Philadelphia, PA (Sports Network) -
I played fantasy baseball for the first time 10 seasons ago, and though I've won championships and had better teams since then, nothing really can duplicate the excitement that season brought.
Most of the enthusiasm came from owning the electric Cubs duo of Kerry Wood and Mark Prior, two under 27-year-old starters with blazing fastballs and bright futures.
The announcement that Wood will retire after the Cubs' weekend series with the White Sox made me think back to that exuberant 2003 season and the dominance that Wood and Prior brought to fantasy baseball.
In arguably his best season -- one of two where he exceeded 200 innings -- Wood went 14-11 with a 3.20 ERA and 1.19 WHIP. He allowed just 152 hits in 211 innings and batters hit .203 against him.
Though he walked 100 batters, he more than made up for it by fanning 266.
Mark Prior's numbers were even better, as the right-hander went 18-6 with a 2.43 ERA, 1.10 WHIP and 245 strikeouts in 211 1/3 innings.
Together, the tandem aces captured the hearts of Cubs fans, creating a buzz around the team that hadn't been there in years -- even the Sammy Sosa-led Cubbies of the late 90s only made the playoffs one time.
The two fireballers were on the cover of Sports Illustrated on July 7, each holding a flaming baseball under the headline "Chicago Heat."
Sadly, neither man would eclipse 200 innings again. Wood became a full-time reliever in 2007 and Prior hasn't pitched at the major league level since 2006.
Still, nothing can take away that summer of 2003.
Here are the 10 best games each pitcher threw that season:
April 12 - 8.0 IP, 3 H, 0 ER, 4 BB, 13 K
May 15 - 7.0 IP, 3 H, 0 ER, 2 BB, 13 K
May 26 - 7.0 IP, 1 H, 1 ER, 4 BB, 10 K
June 7 - 7.2 IP, 3 H, 1 ER, 3 BB, 11 K
June 18 - 9.0 IP, 3 H, 1 ER, 0 BB, 9 K
July 9 - 9.0 IP, 3 H, 1 ER, 3 BB, 12 K
July 19 - 9.0 IP, 2 H, 0 ER, 5 BB, 8 K
Aug. 27 - 7.0 IP, 4 H, 0 ER, 4 BB, 11 K
Sept. 17 - 9.0 IP, 4 H, 0 ER, 1 BB, 11 K
Sept. 23 - 7.0 IP, 1 H, 0 ER, 4 BB, 12 K
April 9 - 9.0 IP, 4 H, 0 ER, 0 BB, 12 K
April 19 - 9.0 IP, 6 H, 1 ER, 2 BB, 6 K
June 26 - 8.0 IP, 4 H, 2 ER, 0 BB, 16 K
Aug. 10 - 9.0 IP, 5 H, 1 ER, 1 BB, 9 K
Aug. 15 - 9.0 IP, 7 H, 1 ER, 0 BB, 5 K
Aug. 20 - 7.0 IP, 4 H, 0 ER, 1 BB, 9 K
Aug. 26 - 8.0 IP, 3 H, 1 ER, 1 BB, 6 K
Sept. 1 - 8.0 IP, 5 H, 0 ER, 0 BB, 8 K
Sept. 16 - 8.2 IP, 8 H, 2 ER, 1 BB, 13 K
Sept. 21 - 7.2 IP, 6 H, 1 ER, 2 BB, 14 K
Wood was more spectacularly dominant in his best outings, but Prior was more consistent throughout the season.
Wood had 11 double-digit strikeout efforts and gave up one earned run or less in 15 starts, but he also gave up four earned runs or more nine times.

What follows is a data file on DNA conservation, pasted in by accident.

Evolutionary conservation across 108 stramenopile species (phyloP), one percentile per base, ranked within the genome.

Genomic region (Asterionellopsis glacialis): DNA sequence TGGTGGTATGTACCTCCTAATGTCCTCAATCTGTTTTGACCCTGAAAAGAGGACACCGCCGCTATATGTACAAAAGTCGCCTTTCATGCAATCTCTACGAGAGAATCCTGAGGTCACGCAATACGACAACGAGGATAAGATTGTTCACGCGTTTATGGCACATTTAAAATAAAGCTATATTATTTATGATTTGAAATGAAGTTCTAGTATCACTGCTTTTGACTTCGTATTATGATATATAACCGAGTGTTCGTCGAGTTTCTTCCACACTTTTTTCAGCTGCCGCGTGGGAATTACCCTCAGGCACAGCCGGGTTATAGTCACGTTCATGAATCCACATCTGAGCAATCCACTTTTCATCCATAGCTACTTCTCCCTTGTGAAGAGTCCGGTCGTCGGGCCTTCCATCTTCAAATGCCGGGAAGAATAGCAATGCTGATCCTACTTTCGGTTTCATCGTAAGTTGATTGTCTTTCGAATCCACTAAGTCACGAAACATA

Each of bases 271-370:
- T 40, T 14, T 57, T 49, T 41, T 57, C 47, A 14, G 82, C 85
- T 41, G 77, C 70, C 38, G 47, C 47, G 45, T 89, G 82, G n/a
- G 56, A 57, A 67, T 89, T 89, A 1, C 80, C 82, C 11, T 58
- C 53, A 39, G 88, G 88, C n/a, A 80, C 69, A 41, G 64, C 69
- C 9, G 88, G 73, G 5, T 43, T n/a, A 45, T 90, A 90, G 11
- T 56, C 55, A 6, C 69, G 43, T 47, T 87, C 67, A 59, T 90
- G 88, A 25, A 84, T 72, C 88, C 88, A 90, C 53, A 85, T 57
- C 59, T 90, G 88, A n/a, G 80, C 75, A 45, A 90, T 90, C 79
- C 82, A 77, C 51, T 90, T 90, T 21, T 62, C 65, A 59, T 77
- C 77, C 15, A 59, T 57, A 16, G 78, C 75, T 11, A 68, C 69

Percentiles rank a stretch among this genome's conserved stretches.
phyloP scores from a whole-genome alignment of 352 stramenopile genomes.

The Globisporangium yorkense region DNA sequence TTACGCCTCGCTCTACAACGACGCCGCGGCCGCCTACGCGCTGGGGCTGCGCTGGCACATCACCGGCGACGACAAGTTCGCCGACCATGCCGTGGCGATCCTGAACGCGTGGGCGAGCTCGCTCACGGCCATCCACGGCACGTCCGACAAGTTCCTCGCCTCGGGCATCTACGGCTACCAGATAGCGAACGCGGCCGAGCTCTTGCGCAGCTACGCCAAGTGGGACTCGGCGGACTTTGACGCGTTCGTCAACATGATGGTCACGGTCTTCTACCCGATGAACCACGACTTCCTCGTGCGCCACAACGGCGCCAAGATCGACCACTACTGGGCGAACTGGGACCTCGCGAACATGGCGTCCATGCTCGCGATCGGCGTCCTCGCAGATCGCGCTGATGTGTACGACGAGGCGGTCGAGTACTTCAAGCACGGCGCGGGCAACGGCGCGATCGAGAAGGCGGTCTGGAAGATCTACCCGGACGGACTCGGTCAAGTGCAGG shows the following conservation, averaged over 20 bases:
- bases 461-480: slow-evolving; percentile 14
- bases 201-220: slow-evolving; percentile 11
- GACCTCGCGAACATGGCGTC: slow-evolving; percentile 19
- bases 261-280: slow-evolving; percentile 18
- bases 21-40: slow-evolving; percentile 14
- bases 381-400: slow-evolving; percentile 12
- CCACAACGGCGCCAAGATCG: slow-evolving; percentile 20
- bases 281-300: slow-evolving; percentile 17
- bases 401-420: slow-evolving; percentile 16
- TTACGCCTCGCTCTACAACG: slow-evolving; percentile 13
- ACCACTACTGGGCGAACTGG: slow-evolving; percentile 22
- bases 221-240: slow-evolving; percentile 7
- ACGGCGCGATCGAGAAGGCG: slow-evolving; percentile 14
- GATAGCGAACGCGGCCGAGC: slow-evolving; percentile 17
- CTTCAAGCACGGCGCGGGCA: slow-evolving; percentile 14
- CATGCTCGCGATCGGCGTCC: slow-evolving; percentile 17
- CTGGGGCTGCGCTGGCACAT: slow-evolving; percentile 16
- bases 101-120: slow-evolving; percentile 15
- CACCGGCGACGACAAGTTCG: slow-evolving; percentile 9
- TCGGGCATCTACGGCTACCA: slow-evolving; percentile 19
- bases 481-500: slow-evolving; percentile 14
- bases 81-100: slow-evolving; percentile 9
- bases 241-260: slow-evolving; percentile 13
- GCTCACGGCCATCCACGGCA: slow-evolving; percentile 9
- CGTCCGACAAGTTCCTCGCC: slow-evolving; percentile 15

Prior had three fewer double-digit strikeout games but he allowed three earned runs or less in 25 of his 30 starts.
Wood's K/9 in 2003 was 11.3, while Prior's was 10.4, and the two were No. 1 and No. 2 in the majors in strikeouts that season.
From a pure strikeout perspective, there is only one pair of teammates today that can dominate like the Cubs hurlers did in 2003.
The closest thing to Wood and Prior in 2012 is the duo of Stephen Strasburg and Gio Gonzalez of the Washington Nationals. Strasburg and Gonzalez are the only teammates who appear on the list of top 13 strikeout pitchers this season -- Strasburg ranks sixth in the majors while Gonzalez is second through Wednesday.
However, Strasburg and Gonzalez have a long way to go to maintain their K/9 averages -- Strasburg is at 10.5 in 48 innings and Gonzalez is at 11.1 in 48 2/3.
In the final appearance of his career on Friday, Wood struck out Dayan Viciedo on three pitches, throwing a 95 mph fastball and two filthy off-speed pitches and then exiting to a rousing ovation with his son in his arms as thousands of Cubs fans got one last chance to serenade the pitcher they once thought would take them to the promised land for the first time in a century.
Though injuries prevented both he and Prior from reaching their potential, relegating Wood to the fantasy wasteland of middle relief and Prior to a career of failed comeback attempts in the minor leagues, nothing can duplicate the magic of owning both of them in 2003.
Ten years later, it's good to see that Wood is hanging up his cleats on his own terms, going out with 86 wins, 63 saves, a career K/9 of 10.3 -- second best all-time to Randy Johnson -- and some very special fantasy baseball memories.
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